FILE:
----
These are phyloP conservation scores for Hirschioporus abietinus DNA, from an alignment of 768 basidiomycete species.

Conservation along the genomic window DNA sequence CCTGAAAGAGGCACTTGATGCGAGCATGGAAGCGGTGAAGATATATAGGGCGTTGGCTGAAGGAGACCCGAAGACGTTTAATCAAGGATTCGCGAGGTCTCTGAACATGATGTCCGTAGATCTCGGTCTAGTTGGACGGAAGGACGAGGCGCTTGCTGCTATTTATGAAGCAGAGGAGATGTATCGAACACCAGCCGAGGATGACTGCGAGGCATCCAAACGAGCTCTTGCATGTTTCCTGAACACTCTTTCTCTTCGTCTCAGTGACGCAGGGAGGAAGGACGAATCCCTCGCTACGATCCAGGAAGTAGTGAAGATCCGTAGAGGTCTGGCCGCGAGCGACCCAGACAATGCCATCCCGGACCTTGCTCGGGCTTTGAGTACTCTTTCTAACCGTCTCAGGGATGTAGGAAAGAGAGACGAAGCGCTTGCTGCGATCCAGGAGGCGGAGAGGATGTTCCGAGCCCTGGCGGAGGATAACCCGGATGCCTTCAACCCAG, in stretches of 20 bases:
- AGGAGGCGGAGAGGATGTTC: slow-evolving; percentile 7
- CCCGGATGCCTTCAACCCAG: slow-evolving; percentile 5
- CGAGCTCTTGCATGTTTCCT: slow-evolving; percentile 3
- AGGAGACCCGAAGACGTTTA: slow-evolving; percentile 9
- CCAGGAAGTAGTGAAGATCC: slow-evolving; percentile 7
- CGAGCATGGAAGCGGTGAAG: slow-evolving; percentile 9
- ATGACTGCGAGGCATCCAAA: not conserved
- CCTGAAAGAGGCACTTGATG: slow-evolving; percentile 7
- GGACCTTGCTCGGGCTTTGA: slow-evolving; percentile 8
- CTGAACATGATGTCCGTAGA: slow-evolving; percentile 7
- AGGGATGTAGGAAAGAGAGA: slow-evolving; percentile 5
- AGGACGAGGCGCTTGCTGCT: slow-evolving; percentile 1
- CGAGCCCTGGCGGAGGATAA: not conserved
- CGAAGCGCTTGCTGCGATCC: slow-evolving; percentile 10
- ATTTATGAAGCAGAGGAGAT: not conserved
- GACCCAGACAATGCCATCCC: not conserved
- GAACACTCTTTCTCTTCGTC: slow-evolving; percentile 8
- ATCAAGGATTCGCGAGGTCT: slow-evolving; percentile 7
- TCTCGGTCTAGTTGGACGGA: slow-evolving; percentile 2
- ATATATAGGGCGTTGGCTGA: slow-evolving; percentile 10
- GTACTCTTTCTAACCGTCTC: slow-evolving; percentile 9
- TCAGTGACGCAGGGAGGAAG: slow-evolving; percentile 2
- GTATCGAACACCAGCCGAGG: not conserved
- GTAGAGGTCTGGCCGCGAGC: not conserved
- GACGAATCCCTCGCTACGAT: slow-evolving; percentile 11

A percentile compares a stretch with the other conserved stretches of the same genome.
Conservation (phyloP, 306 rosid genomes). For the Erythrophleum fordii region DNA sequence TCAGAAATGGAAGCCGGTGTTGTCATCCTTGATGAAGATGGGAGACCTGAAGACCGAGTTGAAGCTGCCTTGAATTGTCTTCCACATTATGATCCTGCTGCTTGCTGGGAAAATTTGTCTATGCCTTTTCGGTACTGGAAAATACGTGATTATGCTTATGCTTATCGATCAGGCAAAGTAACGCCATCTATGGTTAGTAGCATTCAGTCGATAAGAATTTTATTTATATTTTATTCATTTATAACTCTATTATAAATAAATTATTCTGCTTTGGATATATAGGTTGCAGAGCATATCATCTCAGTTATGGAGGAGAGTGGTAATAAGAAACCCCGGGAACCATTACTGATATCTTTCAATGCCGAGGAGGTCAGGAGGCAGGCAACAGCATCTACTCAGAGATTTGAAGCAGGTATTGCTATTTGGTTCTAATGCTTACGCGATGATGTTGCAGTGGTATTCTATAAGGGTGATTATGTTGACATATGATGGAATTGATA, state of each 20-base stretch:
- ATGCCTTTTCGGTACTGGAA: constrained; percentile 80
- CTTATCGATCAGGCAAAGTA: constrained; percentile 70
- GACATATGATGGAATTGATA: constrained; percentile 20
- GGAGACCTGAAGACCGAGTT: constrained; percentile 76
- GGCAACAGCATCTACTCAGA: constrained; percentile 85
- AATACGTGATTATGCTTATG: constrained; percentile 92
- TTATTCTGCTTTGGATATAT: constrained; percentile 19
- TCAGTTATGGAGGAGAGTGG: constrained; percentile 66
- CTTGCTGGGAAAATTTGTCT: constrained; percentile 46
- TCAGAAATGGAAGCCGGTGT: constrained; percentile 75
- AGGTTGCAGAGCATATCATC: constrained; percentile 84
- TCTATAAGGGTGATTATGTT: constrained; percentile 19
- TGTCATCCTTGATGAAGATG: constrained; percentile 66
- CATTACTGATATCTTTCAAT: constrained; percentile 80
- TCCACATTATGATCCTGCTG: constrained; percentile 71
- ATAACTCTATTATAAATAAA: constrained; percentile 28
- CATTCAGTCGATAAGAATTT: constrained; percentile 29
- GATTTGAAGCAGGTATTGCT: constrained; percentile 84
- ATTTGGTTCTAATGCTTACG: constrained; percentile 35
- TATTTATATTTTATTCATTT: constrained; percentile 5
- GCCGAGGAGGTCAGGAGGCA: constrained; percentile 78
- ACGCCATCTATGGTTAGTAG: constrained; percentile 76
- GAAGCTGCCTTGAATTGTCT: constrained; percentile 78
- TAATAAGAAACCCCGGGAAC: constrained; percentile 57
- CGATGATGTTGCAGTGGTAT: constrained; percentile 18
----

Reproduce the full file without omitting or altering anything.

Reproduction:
These are phyloP conservation scores for Hirschioporus abietinus DNA, from an alignment of 768 basidiomycete species.

Conservation along the genomic window DNA sequence CCTGAAAGAGGCACTTGATGCGAGCATGGAAGCGGTGAAGATATATAGGGCGTTGGCTGAAGGAGACCCGAAGACGTTTAATCAAGGATTCGCGAGGTCTCTGAACATGATGTCCGTAGATCTCGGTCTAGTTGGACGGAAGGACGAGGCGCTTGCTGCTATTTATGAAGCAGAGGAGATGTATCGAACACCAGCCGAGGATGACTGCGAGGCATCCAAACGAGCTCTTGCATGTTTCCTGAACACTCTTTCTCTTCGTCTCAGTGACGCAGGGAGGAAGGACGAATCCCTCGCTACGATCCAGGAAGTAGTGAAGATCCGTAGAGGTCTGGCCGCGAGCGACCCAGACAATGCCATCCCGGACCTTGCTCGGGCTTTGAGTACTCTTTCTAACCGTCTCAGGGATGTAGGAAAGAGAGACGAAGCGCTTGCTGCGATCCAGGAGGCGGAGAGGATGTTCCGAGCCCTGGCGGAGGATAACCCGGATGCCTTCAACCCAG, in stretches of 20 bases:
- AGGAGGCGGAGAGGATGTTC: slow-evolving; percentile 7
- CCCGGATGCCTTCAACCCAG: slow-evolving; percentile 5
- CGAGCTCTTGCATGTTTCCT: slow-evolving; percentile 3
- AGGAGACCCGAAGACGTTTA: slow-evolving; percentile 9
- CCAGGAAGTAGTGAAGATCC: slow-evolving; percentile 7
- CGAGCATGGAAGCGGTGAAG: slow-evolving; percentile 9
- ATGACTGCGAGGCATCCAAA: not conserved
- CCTGAAAGAGGCACTTGATG: slow-evolving; percentile 7
- GGACCTTGCTCGGGCTTTGA: slow-evolving; percentile 8
- CTGAACATGATGTCCGTAGA: slow-evolving; percentile 7
- AGGGATGTAGGAAAGAGAGA: slow-evolving; percentile 5
- AGGACGAGGCGCTTGCTGCT: slow-evolving; percentile 1
- CGAGCCCTGGCGGAGGATAA: not conserved
- CGAAGCGCTTGCTGCGATCC: slow-evolving; percentile 10
- ATTTATGAAGCAGAGGAGAT: not conserved
- GACCCAGACAATGCCATCCC: not conserved
- GAACACTCTTTCTCTTCGTC: slow-evolving; percentile 8
- ATCAAGGATTCGCGAGGTCT: slow-evolving; percentile 7
- TCTCGGTCTAGTTGGACGGA: slow-evolving; percentile 2
- ATATATAGGGCGTTGGCTGA: slow-evolving; percentile 10
- GTACTCTTTCTAACCGTCTC: slow-evolving; percentile 9
- TCAGTGACGCAGGGAGGAAG: slow-evolving; percentile 2
- GTATCGAACACCAGCCGAGG: not conserved
- GTAGAGGTCTGGCCGCGAGC: not conserved
- GACGAATCCCTCGCTACGAT: slow-evolving; percentile 11

A percentile compares a stretch with the other conserved stretches of the same genome.
Conservation (phyloP, 306 rosid genomes). For the Erythrophleum fordii region DNA sequence TCAGAAATGGAAGCCGGTGTTGTCATCCTTGATGAAGATGGGAGACCTGAAGACCGAGTTGAAGCTGCCTTGAATTGTCTTCCACATTATGATCCTGCTGCTTGCTGGGAAAATTTGTCTATGCCTTTTCGGTACTGGAAAATACGTGATTATGCTTATGCTTATCGATCAGGCAAAGTAACGCCATCTATGGTTAGTAGCATTCAGTCGATAAGAATTTTATTTATATTTTATTCATTTATAACTCTATTATAAATAAATTATTCTGCTTTGGATATATAGGTTGCAGAGCATATCATCTCAGTTATGGAGGAGAGTGGTAATAAGAAACCCCGGGAACCATTACTGATATCTTTCAATGCCGAGGAGGTCAGGAGGCAGGCAACAGCATCTACTCAGAGATTTGAAGCAGGTATTGCTATTTGGTTCTAATGCTTACGCGATGATGTTGCAGTGGTATTCTATAAGGGTGATTATGTTGACATATGATGGAATTGATA, state of each 20-base stretch:
- ATGCCTTTTCGGTACTGGAA: constrained; percentile 80
- CTTATCGATCAGGCAAAGTA: constrained; percentile 70
- GACATATGATGGAATTGATA: constrained; percentile 20
- GGAGACCTGAAGACCGAGTT: constrained; percentile 76
- GGCAACAGCATCTACTCAGA: constrained; percentile 85
- AATACGTGATTATGCTTATG: constrained; percentile 92
- TTATTCTGCTTTGGATATAT: constrained; percentile 19
- TCAGTTATGGAGGAGAGTGG: constrained; percentile 66
- CTTGCTGGGAAAATTTGTCT: constrained; percentile 46
- TCAGAAATGGAAGCCGGTGT: constrained; percentile 75
- AGGTTGCAGAGCATATCATC: constrained; percentile 84
- TCTATAAGGGTGATTATGTT: constrained; percentile 19
- TGTCATCCTTGATGAAGATG: constrained; percentile 66
- CATTACTGATATCTTTCAAT: constrained; percentile 80
- TCCACATTATGATCCTGCTG: constrained; percentile 71
- ATAACTCTATTATAAATAAA: constrained; percentile 28
- CATTCAGTCGATAAGAATTT: constrained; percentile 29
- GATTTGAAGCAGGTATTGCT: constrained; percentile 84
- ATTTGGTTCTAATGCTTACG: constrained; percentile 35
- TATTTATATTTTATTCATTT: constrained; percentile 5
- GCCGAGGAGGTCAGGAGGCA: constrained; percentile 78
- ACGCCATCTATGGTTAGTAG: constrained; percentile 76
- GAAGCTGCCTTGAATTGTCT: constrained; percentile 78
- TAATAAGAAACCCCGGGAAC: constrained; percentile 57
- CGATGATGTTGCAGTGGTAT: constrained; percentile 18